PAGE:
Few academics write jokes about their discipline; their publication is not perhaps a certain pathway to tenure or promotion. It may even be worse than coming out as a conservative.
Art historian Dr. Mark Stocker decided, however, that enough was enough. He has written over 200 jokes and sought to publish them. After numerous rebuffs from newspapers, professional journals and even blogs, he has at last found a saviour in the Postil Magazine.
As too many jokes may be injurious to the health, he proposes drip-feeding five a month over the next few months – or if necessary years, as more may well be written. Should any readers outside the discipline find the jokes a touch esoteric, Dr Stocker is willing to explain them – with a smile on his face. He may be contacted through this magazine.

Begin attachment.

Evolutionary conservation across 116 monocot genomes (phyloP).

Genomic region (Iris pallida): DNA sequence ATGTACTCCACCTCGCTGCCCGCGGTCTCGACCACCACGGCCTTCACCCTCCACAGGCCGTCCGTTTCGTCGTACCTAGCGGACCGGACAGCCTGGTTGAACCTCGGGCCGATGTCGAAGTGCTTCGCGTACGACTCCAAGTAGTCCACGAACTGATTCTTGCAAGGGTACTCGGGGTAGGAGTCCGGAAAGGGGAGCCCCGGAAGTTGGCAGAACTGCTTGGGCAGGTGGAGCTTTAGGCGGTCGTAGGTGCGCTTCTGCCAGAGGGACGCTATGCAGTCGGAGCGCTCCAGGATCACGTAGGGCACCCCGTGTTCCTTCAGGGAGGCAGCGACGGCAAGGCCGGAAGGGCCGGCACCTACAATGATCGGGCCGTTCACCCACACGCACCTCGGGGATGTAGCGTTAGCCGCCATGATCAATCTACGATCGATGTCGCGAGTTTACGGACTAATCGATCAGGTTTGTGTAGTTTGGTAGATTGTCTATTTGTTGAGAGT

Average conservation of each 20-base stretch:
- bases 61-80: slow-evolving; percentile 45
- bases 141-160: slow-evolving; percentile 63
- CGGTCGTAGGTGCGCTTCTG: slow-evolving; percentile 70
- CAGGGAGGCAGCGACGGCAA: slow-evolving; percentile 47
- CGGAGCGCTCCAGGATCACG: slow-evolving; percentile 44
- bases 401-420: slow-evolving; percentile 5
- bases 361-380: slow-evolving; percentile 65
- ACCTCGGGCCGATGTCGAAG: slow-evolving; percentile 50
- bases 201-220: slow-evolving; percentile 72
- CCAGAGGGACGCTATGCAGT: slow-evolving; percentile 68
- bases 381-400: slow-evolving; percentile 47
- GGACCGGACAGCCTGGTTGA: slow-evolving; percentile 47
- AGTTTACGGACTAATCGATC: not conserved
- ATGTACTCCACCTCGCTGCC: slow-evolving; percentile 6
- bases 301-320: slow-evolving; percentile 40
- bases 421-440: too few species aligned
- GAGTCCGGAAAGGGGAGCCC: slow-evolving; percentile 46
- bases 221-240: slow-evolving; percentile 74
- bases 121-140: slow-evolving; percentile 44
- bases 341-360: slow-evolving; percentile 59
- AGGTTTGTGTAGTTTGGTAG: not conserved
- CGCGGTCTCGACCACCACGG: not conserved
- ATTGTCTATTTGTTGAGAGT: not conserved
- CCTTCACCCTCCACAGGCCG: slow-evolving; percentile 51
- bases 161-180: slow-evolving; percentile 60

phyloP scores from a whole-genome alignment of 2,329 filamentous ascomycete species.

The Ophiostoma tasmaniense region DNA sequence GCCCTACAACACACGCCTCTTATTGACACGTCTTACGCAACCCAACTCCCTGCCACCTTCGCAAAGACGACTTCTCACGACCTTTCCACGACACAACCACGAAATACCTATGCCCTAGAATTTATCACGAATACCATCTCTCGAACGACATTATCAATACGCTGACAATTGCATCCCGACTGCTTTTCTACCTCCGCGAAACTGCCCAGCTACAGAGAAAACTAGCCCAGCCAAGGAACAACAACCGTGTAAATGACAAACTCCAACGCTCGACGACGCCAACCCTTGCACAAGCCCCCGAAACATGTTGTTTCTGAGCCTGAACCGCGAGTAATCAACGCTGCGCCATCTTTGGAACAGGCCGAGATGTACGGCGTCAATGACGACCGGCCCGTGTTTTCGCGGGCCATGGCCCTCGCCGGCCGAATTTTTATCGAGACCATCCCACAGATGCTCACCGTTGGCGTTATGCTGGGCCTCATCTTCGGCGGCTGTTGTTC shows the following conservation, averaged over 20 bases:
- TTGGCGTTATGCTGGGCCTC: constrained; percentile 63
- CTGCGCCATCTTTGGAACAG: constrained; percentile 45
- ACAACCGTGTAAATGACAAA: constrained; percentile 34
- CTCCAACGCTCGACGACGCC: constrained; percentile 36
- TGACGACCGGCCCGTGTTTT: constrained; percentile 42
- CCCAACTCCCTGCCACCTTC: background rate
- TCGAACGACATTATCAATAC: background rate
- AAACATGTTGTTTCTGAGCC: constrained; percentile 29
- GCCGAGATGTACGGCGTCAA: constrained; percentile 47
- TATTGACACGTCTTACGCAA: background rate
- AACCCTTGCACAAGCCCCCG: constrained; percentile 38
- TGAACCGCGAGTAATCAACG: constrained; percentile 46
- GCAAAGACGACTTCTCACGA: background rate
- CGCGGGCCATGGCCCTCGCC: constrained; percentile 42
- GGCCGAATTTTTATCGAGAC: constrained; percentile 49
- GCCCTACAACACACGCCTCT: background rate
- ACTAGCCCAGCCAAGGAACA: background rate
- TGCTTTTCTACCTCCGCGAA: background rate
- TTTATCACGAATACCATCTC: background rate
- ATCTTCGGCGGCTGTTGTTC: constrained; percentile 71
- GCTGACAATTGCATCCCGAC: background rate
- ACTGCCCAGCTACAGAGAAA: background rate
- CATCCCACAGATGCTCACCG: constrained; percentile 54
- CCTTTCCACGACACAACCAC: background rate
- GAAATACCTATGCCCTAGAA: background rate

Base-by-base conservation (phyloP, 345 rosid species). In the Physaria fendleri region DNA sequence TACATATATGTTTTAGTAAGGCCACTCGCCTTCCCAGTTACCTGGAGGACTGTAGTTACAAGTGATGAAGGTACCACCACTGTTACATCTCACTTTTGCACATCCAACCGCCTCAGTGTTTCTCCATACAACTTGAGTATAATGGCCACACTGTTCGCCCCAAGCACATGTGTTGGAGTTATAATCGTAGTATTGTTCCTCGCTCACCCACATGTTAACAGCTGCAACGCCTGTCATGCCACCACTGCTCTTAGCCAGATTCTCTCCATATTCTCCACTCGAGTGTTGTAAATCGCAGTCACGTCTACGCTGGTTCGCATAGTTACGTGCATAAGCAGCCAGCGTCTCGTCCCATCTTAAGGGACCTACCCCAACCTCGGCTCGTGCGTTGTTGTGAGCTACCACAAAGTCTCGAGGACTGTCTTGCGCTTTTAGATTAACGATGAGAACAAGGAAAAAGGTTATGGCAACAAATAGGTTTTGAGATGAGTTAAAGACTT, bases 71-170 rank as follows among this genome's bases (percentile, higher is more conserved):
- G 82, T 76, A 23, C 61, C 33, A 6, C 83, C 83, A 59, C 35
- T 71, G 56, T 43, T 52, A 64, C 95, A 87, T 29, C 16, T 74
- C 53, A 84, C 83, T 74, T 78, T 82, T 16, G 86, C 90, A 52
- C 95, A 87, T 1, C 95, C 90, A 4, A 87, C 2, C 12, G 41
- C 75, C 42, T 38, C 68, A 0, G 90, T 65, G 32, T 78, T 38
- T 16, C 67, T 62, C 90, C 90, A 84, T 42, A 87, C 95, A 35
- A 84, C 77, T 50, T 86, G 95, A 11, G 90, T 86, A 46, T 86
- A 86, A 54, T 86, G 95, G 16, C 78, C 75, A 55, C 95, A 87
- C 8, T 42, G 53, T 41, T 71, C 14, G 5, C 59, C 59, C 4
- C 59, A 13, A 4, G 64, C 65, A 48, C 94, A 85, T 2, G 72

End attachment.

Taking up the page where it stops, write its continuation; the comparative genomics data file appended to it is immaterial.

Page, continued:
Who is the god-awful, deadly French theorist that hip art historians so liked to quote, c. 1980? … Bourdieu.
Which resort did an eminent, quirky Bauhaus painter like to go to for his holidays? …Kleethorpes.
Who was the boss of the aforementioned Bauhaus painter who got into trouble for inappropriate behaviour? … Walter Gropius.
What was Gertrude’s favourite drink in Parisian cafes, c. 1912? … Steinlager.
A philosophically contorted art historian was asked to give a lecture on Belgian Symbolist sculpture. He commenced his lecture thus: ‘What do I mean by Minne?’
Dr Mark Stocker is a former academic and art curator who lives in New Zealand. Besides his jokes, he has 230 marginally more serious publications, many of which are on Victorian public monuments, numismatics and New Zealand art. His book When Britain Went Decimal: The Coinage of 1971 will be published by the Royal Mint in 2021.
The image shows, “Youth Making A Face” by Adriaen Brouwer, painted ca. 1632–1635.